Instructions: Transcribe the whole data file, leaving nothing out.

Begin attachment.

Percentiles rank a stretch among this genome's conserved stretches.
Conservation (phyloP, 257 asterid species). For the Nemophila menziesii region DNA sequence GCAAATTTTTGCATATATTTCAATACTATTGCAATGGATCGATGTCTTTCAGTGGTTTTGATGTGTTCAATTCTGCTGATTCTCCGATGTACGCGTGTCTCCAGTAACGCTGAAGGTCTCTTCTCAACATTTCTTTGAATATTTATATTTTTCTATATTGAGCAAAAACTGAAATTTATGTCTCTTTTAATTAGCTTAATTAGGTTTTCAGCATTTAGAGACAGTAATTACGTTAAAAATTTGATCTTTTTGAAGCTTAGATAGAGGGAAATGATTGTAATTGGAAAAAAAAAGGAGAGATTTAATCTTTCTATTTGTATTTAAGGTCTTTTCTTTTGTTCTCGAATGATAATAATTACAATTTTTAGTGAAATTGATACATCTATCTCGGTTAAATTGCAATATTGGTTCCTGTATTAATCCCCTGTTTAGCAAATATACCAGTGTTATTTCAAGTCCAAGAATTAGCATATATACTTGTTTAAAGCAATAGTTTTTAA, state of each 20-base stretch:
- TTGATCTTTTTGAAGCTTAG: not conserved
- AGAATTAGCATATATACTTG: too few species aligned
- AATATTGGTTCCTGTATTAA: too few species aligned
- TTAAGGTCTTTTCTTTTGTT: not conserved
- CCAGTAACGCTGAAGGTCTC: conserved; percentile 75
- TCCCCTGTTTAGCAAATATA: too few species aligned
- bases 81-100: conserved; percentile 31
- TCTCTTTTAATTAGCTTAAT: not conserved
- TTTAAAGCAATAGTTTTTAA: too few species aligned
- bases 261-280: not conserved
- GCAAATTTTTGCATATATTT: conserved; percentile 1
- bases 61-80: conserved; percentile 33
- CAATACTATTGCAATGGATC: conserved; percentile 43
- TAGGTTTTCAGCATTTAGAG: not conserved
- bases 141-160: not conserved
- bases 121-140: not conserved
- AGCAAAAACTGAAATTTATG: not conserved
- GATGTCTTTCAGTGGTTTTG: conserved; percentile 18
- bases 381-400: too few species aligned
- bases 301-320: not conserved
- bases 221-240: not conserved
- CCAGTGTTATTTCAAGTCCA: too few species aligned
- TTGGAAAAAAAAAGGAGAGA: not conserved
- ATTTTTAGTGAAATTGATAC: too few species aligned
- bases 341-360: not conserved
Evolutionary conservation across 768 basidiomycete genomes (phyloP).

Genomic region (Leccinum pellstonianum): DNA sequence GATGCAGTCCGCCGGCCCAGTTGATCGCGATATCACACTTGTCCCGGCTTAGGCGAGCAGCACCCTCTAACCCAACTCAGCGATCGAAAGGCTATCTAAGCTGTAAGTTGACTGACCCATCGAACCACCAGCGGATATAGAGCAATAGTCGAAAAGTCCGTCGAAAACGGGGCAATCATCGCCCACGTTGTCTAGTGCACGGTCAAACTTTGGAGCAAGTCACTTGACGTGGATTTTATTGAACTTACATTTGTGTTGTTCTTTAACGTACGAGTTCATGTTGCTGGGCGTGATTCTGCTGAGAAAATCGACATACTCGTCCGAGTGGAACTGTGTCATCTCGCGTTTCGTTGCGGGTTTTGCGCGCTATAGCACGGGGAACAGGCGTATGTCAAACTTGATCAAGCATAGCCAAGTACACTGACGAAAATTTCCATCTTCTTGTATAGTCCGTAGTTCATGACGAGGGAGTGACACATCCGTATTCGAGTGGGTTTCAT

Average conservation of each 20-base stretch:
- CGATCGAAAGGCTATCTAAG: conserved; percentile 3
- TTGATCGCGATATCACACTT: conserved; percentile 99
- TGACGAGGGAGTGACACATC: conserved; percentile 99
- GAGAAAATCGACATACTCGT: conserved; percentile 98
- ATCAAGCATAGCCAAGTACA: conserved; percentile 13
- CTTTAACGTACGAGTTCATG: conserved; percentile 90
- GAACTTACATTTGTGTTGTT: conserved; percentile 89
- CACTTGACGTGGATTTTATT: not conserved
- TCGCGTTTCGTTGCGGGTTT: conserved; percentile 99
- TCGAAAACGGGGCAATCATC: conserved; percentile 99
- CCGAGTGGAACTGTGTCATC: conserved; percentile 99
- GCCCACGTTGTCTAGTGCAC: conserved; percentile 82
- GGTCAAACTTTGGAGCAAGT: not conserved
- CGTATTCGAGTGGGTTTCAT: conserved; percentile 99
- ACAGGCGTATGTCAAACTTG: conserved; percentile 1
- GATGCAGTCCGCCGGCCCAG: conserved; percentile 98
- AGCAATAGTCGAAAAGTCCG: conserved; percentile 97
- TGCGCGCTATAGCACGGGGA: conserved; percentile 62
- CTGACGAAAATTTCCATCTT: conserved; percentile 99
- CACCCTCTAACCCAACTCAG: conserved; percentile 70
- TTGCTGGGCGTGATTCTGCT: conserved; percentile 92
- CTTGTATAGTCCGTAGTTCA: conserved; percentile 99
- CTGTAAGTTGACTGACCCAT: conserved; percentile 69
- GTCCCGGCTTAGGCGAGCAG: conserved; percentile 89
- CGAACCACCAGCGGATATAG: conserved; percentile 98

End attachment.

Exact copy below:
Percentiles rank a stretch among this genome's conserved stretches.
Conservation (phyloP, 257 asterid species). For the Nemophila menziesii region DNA sequence GCAAATTTTTGCATATATTTCAATACTATTGCAATGGATCGATGTCTTTCAGTGGTTTTGATGTGTTCAATTCTGCTGATTCTCCGATGTACGCGTGTCTCCAGTAACGCTGAAGGTCTCTTCTCAACATTTCTTTGAATATTTATATTTTTCTATATTGAGCAAAAACTGAAATTTATGTCTCTTTTAATTAGCTTAATTAGGTTTTCAGCATTTAGAGACAGTAATTACGTTAAAAATTTGATCTTTTTGAAGCTTAGATAGAGGGAAATGATTGTAATTGGAAAAAAAAAGGAGAGATTTAATCTTTCTATTTGTATTTAAGGTCTTTTCTTTTGTTCTCGAATGATAATAATTACAATTTTTAGTGAAATTGATACATCTATCTCGGTTAAATTGCAATATTGGTTCCTGTATTAATCCCCTGTTTAGCAAATATACCAGTGTTATTTCAAGTCCAAGAATTAGCATATATACTTGTTTAAAGCAATAGTTTTTAA, state of each 20-base stretch:
- TTGATCTTTTTGAAGCTTAG: not conserved
- AGAATTAGCATATATACTTG: too few species aligned
- AATATTGGTTCCTGTATTAA: too few species aligned
- TTAAGGTCTTTTCTTTTGTT: not conserved
- CCAGTAACGCTGAAGGTCTC: conserved; percentile 75
- TCCCCTGTTTAGCAAATATA: too few species aligned
- bases 81-100: conserved; percentile 31
- TCTCTTTTAATTAGCTTAAT: not conserved
- TTTAAAGCAATAGTTTTTAA: too few species aligned
- bases 261-280: not conserved
- GCAAATTTTTGCATATATTT: conserved; percentile 1
- bases 61-80: conserved; percentile 33
- CAATACTATTGCAATGGATC: conserved; percentile 43
- TAGGTTTTCAGCATTTAGAG: not conserved
- bases 141-160: not conserved
- bases 121-140: not conserved
- AGCAAAAACTGAAATTTATG: not conserved
- GATGTCTTTCAGTGGTTTTG: conserved; percentile 18
- bases 381-400: too few species aligned
- bases 301-320: not conserved
- bases 221-240: not conserved
- CCAGTGTTATTTCAAGTCCA: too few species aligned
- TTGGAAAAAAAAAGGAGAGA: not conserved
- ATTTTTAGTGAAATTGATAC: too few species aligned
- bases 341-360: not conserved
Evolutionary conservation across 768 basidiomycete genomes (phyloP).

Genomic region (Leccinum pellstonianum): DNA sequence GATGCAGTCCGCCGGCCCAGTTGATCGCGATATCACACTTGTCCCGGCTTAGGCGAGCAGCACCCTCTAACCCAACTCAGCGATCGAAAGGCTATCTAAGCTGTAAGTTGACTGACCCATCGAACCACCAGCGGATATAGAGCAATAGTCGAAAAGTCCGTCGAAAACGGGGCAATCATCGCCCACGTTGTCTAGTGCACGGTCAAACTTTGGAGCAAGTCACTTGACGTGGATTTTATTGAACTTACATTTGTGTTGTTCTTTAACGTACGAGTTCATGTTGCTGGGCGTGATTCTGCTGAGAAAATCGACATACTCGTCCGAGTGGAACTGTGTCATCTCGCGTTTCGTTGCGGGTTTTGCGCGCTATAGCACGGGGAACAGGCGTATGTCAAACTTGATCAAGCATAGCCAAGTACACTGACGAAAATTTCCATCTTCTTGTATAGTCCGTAGTTCATGACGAGGGAGTGACACATCCGTATTCGAGTGGGTTTCAT

Average conservation of each 20-base stretch:
- CGATCGAAAGGCTATCTAAG: conserved; percentile 3
- TTGATCGCGATATCACACTT: conserved; percentile 99
- TGACGAGGGAGTGACACATC: conserved; percentile 99
- GAGAAAATCGACATACTCGT: conserved; percentile 98
- ATCAAGCATAGCCAAGTACA: conserved; percentile 13
- CTTTAACGTACGAGTTCATG: conserved; percentile 90
- GAACTTACATTTGTGTTGTT: conserved; percentile 89
- CACTTGACGTGGATTTTATT: not conserved
- TCGCGTTTCGTTGCGGGTTT: conserved; percentile 99
- TCGAAAACGGGGCAATCATC: conserved; percentile 99
- CCGAGTGGAACTGTGTCATC: conserved; percentile 99
- GCCCACGTTGTCTAGTGCAC: conserved; percentile 82
- GGTCAAACTTTGGAGCAAGT: not conserved
- CGTATTCGAGTGGGTTTCAT: conserved; percentile 99
- ACAGGCGTATGTCAAACTTG: conserved; percentile 1
- GATGCAGTCCGCCGGCCCAG: conserved; percentile 98
- AGCAATAGTCGAAAAGTCCG: conserved; percentile 97
- TGCGCGCTATAGCACGGGGA: conserved; percentile 62
- CTGACGAAAATTTCCATCTT: conserved; percentile 99
- CACCCTCTAACCCAACTCAG: conserved; percentile 70
- TTGCTGGGCGTGATTCTGCT: conserved; percentile 92
- CTTGTATAGTCCGTAGTTCA: conserved; percentile 99
- CTGTAAGTTGACTGACCCAT: conserved; percentile 69
- GTCCCGGCTTAGGCGAGCAG: conserved; percentile 89
- CGAACCACCAGCGGATATAG: conserved; percentile 98